If you’ve recently become self-aware of your spending habits, it probably means something bad happened. Maybe you were hit with a slew of overdraft charges, had your card declined, or saw a ding to your credit score from missed payments or too high of a debt-to-income ratio.
You may feel bad and guilty about these things, but you’ve now been sufficiently humbled enough to admit your problem and begin changing your habits and rebuilding your credit. And here are five ways to get you started on the path to better financial decisions
Budget and Inventory
Find out what went wrong. Know your numbers – your income, how much your bills are each month, how much you spend on coffee, gas, groceries, etc. This will give you a clearer picture of where your money is going. Once you realize that you’re blowing a huge chunk of money at Starbucks or online shopping, you can start setting specific goals and boundaries for your spending.
Cash is Key
Now that you know how much comes in and how much goes out on bills and necessities, it’s time to set limits on your discretionary spending. The best way to do this is to convert to cash. Allot yourself an amount for clothing, coffee, or other “fun” purchases, and take out that amount in cash. The most important part – LEAVE YOUR CARDS AT HOME. I know, crazy, right? But when you have the back-up of your cards, you’ll find yourself quickly rationalize spending more than you rationed because you can “just throw the rest on the card.” This will add up, so be disciplined with your cash.
Create a Vision Board
Do some real soul-searching and figure out what motivates you to change your habits. Maybe it’s a trip, maybe it’s retirement, maybe it’s to lose weight, maybe it’s simply to have the security of an excellent credit score and a comfortable savings account. Whatever it is, make a visible reminder that will help keep you motivated. Hang a picture of your vacation destination in your office or as your screensaver, create a poster with a gauge you can fill in as you hit different savings goals, or a picture of a healthier you that you want to get back to. Whatever it is, remind yourself of it as often as you can to help keep your spending in check.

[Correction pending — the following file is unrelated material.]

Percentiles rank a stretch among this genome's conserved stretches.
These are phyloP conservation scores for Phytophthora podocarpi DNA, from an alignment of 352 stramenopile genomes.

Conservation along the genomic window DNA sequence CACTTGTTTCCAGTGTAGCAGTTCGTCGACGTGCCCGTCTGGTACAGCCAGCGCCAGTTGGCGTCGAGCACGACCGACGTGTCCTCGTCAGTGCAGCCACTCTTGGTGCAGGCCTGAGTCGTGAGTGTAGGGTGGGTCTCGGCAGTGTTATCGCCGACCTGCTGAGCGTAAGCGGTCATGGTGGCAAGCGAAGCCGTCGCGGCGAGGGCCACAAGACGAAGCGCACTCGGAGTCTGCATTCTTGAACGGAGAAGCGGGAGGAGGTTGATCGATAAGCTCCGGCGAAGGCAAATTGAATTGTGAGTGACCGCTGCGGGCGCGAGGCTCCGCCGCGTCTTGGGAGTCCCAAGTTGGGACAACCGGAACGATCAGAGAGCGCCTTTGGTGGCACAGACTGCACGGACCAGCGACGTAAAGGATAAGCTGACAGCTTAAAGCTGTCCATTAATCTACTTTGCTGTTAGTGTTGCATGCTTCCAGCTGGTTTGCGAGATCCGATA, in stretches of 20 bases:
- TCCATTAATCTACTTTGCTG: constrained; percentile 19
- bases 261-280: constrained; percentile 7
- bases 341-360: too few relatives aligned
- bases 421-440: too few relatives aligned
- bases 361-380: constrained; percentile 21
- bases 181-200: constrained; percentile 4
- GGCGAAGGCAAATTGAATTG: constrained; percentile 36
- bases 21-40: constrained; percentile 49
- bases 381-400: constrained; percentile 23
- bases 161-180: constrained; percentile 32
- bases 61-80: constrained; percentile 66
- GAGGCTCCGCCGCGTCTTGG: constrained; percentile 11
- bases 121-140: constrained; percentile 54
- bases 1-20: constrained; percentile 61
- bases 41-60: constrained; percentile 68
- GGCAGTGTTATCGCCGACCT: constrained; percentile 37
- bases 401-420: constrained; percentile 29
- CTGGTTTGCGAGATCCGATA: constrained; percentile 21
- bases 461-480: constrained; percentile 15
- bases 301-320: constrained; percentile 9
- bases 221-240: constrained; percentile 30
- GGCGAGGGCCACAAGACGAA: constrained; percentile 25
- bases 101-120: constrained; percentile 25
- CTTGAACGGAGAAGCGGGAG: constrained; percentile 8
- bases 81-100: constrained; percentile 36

Dedicate someone to be your second opinion
When you’re in the moment, you may think that those shoes really can’t wait, and you need them here and now. But after a few months of sitting in your closet, you might see them and realize they aren’t as cute as they looked in the store lights. This is where your designated second opinion comes in. Before you’re tempted to purchase something impulsively, take a picture and send it to this person, and get their opinion on how important it is. Obviously, you’ll want to tell them of their role beforehand, and that your goal is to cut back on spending. They will help talk you down when the pressure is hard.
Skip the cart
Shopping carts are big and getting bigger. Seriously. If it’s just a habit to grab a cart when you go shopping, opt for a basket instead. You won’t be able to fit as much and your arm will get tired, so you’ll naturally shop and spend less. This will help you stick to your list and avoid impulse shopping, so skip the cart and reach for a basket or your own arms instead.
These tips can help you gain control of your finances and rein in your spending.